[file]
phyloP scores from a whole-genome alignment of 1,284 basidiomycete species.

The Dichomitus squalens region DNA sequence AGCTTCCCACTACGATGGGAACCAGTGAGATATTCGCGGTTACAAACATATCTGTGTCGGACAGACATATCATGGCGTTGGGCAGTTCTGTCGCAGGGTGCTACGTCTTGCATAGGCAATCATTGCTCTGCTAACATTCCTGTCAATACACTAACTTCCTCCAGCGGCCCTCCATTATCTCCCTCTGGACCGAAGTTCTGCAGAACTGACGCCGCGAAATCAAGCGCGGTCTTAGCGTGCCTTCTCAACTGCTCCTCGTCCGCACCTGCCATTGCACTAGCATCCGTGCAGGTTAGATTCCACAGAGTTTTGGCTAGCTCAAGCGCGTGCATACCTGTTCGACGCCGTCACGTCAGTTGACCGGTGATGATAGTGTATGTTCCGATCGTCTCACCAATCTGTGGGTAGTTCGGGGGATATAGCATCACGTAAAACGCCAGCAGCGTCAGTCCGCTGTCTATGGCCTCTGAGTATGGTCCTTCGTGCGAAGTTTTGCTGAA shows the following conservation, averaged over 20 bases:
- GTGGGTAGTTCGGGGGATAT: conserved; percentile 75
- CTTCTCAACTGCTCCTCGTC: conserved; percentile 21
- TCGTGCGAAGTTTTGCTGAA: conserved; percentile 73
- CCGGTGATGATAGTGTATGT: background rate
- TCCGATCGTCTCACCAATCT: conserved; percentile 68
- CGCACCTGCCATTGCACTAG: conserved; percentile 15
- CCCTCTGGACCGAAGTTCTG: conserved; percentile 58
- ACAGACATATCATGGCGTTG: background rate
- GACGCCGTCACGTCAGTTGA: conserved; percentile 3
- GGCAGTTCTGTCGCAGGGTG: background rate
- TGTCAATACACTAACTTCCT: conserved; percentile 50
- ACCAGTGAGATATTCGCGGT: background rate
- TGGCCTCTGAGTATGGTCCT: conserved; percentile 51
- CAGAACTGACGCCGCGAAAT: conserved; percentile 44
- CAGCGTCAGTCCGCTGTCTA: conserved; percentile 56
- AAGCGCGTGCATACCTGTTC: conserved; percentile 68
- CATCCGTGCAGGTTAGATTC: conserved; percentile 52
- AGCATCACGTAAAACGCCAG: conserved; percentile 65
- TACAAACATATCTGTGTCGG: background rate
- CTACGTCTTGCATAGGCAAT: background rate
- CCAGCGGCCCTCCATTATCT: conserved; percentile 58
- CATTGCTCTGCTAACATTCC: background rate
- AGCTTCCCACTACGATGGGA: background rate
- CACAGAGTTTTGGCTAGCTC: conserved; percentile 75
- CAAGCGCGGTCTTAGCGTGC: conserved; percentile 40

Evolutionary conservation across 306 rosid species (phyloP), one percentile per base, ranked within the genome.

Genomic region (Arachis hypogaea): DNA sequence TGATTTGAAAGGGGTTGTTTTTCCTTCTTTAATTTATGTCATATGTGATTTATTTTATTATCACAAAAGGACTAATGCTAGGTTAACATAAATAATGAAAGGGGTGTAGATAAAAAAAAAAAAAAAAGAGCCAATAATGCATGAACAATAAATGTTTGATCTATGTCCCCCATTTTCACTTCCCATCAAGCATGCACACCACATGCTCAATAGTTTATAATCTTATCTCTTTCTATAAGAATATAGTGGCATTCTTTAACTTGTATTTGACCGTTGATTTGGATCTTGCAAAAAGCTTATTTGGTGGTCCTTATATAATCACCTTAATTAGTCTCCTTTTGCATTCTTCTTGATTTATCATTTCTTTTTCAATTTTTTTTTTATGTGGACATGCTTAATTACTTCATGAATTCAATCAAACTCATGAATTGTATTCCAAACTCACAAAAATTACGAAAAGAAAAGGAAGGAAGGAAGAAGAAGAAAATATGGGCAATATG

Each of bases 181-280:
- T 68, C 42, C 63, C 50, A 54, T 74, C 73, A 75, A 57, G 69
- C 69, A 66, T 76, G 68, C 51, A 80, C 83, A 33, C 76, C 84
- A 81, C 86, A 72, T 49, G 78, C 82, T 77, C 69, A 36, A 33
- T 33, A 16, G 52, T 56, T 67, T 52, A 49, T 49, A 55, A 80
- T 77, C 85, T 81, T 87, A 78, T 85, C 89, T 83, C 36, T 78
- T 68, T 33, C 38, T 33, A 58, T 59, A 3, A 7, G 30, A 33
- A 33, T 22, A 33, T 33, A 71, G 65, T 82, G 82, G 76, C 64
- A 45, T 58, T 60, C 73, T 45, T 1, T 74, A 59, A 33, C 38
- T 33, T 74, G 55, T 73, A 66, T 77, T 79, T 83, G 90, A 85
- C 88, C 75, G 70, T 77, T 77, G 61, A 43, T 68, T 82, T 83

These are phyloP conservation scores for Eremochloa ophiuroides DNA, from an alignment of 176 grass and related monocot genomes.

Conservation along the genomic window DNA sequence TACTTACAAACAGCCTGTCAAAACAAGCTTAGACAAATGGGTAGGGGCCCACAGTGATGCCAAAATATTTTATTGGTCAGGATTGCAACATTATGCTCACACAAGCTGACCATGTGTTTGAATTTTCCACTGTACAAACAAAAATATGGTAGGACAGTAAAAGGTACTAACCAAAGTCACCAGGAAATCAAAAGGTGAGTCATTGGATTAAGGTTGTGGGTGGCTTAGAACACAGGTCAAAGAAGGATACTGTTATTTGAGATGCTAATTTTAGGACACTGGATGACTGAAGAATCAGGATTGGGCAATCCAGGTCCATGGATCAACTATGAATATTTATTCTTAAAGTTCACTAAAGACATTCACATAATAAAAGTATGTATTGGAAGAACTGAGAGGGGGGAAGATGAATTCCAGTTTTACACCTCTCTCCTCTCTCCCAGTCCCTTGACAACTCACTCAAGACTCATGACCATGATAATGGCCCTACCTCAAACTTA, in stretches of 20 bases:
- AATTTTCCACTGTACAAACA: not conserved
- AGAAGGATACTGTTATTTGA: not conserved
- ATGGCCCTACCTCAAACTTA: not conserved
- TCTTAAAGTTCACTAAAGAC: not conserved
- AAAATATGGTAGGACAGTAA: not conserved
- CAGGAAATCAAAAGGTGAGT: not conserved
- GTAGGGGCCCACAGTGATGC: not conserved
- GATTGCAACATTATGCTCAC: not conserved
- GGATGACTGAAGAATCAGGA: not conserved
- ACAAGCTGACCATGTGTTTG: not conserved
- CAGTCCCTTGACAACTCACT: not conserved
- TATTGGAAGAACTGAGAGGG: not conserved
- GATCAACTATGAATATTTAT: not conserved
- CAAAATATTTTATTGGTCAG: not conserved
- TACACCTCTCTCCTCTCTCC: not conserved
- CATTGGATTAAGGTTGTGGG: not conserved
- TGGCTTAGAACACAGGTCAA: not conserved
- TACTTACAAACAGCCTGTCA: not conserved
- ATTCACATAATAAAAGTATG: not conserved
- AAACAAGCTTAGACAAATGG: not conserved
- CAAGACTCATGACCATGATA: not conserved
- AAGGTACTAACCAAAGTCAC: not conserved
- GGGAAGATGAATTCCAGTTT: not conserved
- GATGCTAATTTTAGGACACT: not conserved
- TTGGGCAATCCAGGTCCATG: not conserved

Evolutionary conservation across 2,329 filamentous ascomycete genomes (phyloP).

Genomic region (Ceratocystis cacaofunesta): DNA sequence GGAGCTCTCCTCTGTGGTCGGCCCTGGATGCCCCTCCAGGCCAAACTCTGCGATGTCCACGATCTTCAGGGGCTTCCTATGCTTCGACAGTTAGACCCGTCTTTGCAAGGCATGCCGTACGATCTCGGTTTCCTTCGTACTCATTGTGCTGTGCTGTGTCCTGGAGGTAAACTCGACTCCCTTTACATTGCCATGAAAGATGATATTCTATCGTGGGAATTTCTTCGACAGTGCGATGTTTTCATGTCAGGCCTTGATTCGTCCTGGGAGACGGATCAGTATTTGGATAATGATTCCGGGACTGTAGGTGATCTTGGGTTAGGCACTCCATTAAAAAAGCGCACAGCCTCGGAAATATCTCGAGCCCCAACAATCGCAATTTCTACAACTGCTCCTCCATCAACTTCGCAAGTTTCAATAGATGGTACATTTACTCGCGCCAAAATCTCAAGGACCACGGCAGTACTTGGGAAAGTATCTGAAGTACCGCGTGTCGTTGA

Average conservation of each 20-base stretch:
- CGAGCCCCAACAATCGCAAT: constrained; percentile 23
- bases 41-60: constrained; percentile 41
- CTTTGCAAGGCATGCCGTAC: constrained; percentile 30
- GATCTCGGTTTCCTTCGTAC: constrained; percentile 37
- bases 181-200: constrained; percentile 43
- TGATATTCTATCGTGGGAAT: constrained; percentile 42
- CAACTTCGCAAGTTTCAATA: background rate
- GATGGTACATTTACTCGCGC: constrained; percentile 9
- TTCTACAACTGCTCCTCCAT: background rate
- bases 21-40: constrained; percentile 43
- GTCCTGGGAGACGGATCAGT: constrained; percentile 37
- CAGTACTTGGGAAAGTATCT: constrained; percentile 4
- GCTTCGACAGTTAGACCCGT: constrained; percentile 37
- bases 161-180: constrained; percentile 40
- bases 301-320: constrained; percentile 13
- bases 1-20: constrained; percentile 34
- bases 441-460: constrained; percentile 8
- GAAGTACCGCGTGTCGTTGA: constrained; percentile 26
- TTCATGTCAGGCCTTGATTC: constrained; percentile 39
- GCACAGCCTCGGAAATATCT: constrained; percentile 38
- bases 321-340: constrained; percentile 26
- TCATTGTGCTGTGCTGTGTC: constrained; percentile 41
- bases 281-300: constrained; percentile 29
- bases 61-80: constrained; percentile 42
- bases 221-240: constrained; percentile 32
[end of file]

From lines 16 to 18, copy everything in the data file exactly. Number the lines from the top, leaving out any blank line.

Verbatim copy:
- CAGAACTGACGCCGCGAAAT: conserved; percentile 44
- CAGCGTCAGTCCGCTGTCTA: conserved; percentile 56
- AAGCGCGTGCATACCTGTTC: conserved; percentile 68